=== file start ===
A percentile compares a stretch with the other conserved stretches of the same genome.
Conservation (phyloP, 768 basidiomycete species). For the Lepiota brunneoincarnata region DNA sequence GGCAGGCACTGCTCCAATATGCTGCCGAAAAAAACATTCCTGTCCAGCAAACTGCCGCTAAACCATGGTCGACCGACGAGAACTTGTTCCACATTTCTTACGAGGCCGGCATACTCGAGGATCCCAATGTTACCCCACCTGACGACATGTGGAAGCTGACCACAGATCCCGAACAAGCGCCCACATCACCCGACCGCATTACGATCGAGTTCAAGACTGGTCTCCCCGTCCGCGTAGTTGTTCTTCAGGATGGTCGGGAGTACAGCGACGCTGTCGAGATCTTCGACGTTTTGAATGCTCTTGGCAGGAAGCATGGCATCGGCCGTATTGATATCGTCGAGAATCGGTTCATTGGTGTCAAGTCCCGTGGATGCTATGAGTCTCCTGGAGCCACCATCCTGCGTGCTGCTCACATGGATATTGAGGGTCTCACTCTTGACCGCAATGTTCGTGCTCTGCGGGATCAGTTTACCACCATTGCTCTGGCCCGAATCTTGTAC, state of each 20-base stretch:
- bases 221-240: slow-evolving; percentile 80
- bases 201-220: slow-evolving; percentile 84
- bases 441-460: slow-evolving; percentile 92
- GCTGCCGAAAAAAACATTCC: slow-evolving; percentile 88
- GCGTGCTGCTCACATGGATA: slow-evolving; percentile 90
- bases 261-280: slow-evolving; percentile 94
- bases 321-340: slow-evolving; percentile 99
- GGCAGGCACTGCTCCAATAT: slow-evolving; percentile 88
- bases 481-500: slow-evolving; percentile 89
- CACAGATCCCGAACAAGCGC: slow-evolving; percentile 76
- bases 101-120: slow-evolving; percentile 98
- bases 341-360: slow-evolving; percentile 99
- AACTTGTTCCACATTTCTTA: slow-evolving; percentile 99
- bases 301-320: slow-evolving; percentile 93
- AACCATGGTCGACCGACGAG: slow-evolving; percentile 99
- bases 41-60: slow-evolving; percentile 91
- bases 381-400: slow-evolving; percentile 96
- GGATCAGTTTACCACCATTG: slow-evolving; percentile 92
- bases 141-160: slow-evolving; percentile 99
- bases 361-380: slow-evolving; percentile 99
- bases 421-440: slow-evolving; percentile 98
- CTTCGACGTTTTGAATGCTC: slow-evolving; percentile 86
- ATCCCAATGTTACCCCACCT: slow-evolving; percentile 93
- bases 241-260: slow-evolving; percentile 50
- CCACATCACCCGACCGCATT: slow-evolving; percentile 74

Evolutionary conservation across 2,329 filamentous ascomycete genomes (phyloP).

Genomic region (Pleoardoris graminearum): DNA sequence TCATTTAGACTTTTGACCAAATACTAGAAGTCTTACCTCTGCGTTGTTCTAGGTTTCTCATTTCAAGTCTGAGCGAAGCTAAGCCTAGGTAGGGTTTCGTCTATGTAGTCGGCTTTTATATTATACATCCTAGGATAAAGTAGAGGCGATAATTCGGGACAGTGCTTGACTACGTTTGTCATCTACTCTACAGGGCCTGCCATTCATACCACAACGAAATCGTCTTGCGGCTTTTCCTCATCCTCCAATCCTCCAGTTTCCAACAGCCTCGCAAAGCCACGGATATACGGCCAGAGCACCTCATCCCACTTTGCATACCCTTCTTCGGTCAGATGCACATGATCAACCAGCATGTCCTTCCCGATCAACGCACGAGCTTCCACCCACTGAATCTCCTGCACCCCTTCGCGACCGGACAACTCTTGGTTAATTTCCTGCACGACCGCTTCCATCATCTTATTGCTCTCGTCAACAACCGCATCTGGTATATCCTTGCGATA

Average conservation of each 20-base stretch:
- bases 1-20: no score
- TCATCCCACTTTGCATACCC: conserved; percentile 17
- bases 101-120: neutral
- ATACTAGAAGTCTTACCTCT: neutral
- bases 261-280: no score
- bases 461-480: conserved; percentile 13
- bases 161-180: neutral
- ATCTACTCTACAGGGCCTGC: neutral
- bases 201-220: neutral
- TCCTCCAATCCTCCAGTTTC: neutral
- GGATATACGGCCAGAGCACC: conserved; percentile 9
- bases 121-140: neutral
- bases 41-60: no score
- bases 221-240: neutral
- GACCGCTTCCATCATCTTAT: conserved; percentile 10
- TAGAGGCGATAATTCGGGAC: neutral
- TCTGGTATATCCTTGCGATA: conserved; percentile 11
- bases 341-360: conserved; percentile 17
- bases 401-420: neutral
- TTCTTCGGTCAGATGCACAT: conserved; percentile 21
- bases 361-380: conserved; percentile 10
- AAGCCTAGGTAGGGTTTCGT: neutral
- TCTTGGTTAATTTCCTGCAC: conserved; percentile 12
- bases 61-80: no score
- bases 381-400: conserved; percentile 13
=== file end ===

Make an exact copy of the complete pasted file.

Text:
A percentile compares a stretch with the other conserved stretches of the same genome.
Conservation (phyloP, 768 basidiomycete species). For the Lepiota brunneoincarnata region DNA sequence GGCAGGCACTGCTCCAATATGCTGCCGAAAAAAACATTCCTGTCCAGCAAACTGCCGCTAAACCATGGTCGACCGACGAGAACTTGTTCCACATTTCTTACGAGGCCGGCATACTCGAGGATCCCAATGTTACCCCACCTGACGACATGTGGAAGCTGACCACAGATCCCGAACAAGCGCCCACATCACCCGACCGCATTACGATCGAGTTCAAGACTGGTCTCCCCGTCCGCGTAGTTGTTCTTCAGGATGGTCGGGAGTACAGCGACGCTGTCGAGATCTTCGACGTTTTGAATGCTCTTGGCAGGAAGCATGGCATCGGCCGTATTGATATCGTCGAGAATCGGTTCATTGGTGTCAAGTCCCGTGGATGCTATGAGTCTCCTGGAGCCACCATCCTGCGTGCTGCTCACATGGATATTGAGGGTCTCACTCTTGACCGCAATGTTCGTGCTCTGCGGGATCAGTTTACCACCATTGCTCTGGCCCGAATCTTGTAC, state of each 20-base stretch:
- bases 221-240: slow-evolving; percentile 80
- bases 201-220: slow-evolving; percentile 84
- bases 441-460: slow-evolving; percentile 92
- GCTGCCGAAAAAAACATTCC: slow-evolving; percentile 88
- GCGTGCTGCTCACATGGATA: slow-evolving; percentile 90
- bases 261-280: slow-evolving; percentile 94
- bases 321-340: slow-evolving; percentile 99
- GGCAGGCACTGCTCCAATAT: slow-evolving; percentile 88
- bases 481-500: slow-evolving; percentile 89
- CACAGATCCCGAACAAGCGC: slow-evolving; percentile 76
- bases 101-120: slow-evolving; percentile 98
- bases 341-360: slow-evolving; percentile 99
- AACTTGTTCCACATTTCTTA: slow-evolving; percentile 99
- bases 301-320: slow-evolving; percentile 93
- AACCATGGTCGACCGACGAG: slow-evolving; percentile 99
- bases 41-60: slow-evolving; percentile 91
- bases 381-400: slow-evolving; percentile 96
- GGATCAGTTTACCACCATTG: slow-evolving; percentile 92
- bases 141-160: slow-evolving; percentile 99
- bases 361-380: slow-evolving; percentile 99
- bases 421-440: slow-evolving; percentile 98
- CTTCGACGTTTTGAATGCTC: slow-evolving; percentile 86
- ATCCCAATGTTACCCCACCT: slow-evolving; percentile 93
- bases 241-260: slow-evolving; percentile 50
- CCACATCACCCGACCGCATT: slow-evolving; percentile 74

Evolutionary conservation across 2,329 filamentous ascomycete genomes (phyloP).

Genomic region (Pleoardoris graminearum): DNA sequence TCATTTAGACTTTTGACCAAATACTAGAAGTCTTACCTCTGCGTTGTTCTAGGTTTCTCATTTCAAGTCTGAGCGAAGCTAAGCCTAGGTAGGGTTTCGTCTATGTAGTCGGCTTTTATATTATACATCCTAGGATAAAGTAGAGGCGATAATTCGGGACAGTGCTTGACTACGTTTGTCATCTACTCTACAGGGCCTGCCATTCATACCACAACGAAATCGTCTTGCGGCTTTTCCTCATCCTCCAATCCTCCAGTTTCCAACAGCCTCGCAAAGCCACGGATATACGGCCAGAGCACCTCATCCCACTTTGCATACCCTTCTTCGGTCAGATGCACATGATCAACCAGCATGTCCTTCCCGATCAACGCACGAGCTTCCACCCACTGAATCTCCTGCACCCCTTCGCGACCGGACAACTCTTGGTTAATTTCCTGCACGACCGCTTCCATCATCTTATTGCTCTCGTCAACAACCGCATCTGGTATATCCTTGCGATA

Average conservation of each 20-base stretch:
- bases 1-20: no score
- TCATCCCACTTTGCATACCC: conserved; percentile 17
- bases 101-120: neutral
- ATACTAGAAGTCTTACCTCT: neutral
- bases 261-280: no score
- bases 461-480: conserved; percentile 13
- bases 161-180: neutral
- ATCTACTCTACAGGGCCTGC: neutral
- bases 201-220: neutral
- TCCTCCAATCCTCCAGTTTC: neutral
- GGATATACGGCCAGAGCACC: conserved; percentile 9
- bases 121-140: neutral
- bases 41-60: no score
- bases 221-240: neutral
- GACCGCTTCCATCATCTTAT: conserved; percentile 10
- TAGAGGCGATAATTCGGGAC: neutral
- TCTGGTATATCCTTGCGATA: conserved; percentile 11
- bases 341-360: conserved; percentile 17
- bases 401-420: neutral
- TTCTTCGGTCAGATGCACAT: conserved; percentile 21
- bases 361-380: conserved; percentile 10
- AAGCCTAGGTAGGGTTTCGT: neutral
- TCTTGGTTAATTTCCTGCAC: conserved; percentile 12
- bases 61-80: no score
- bases 381-400: conserved; percentile 13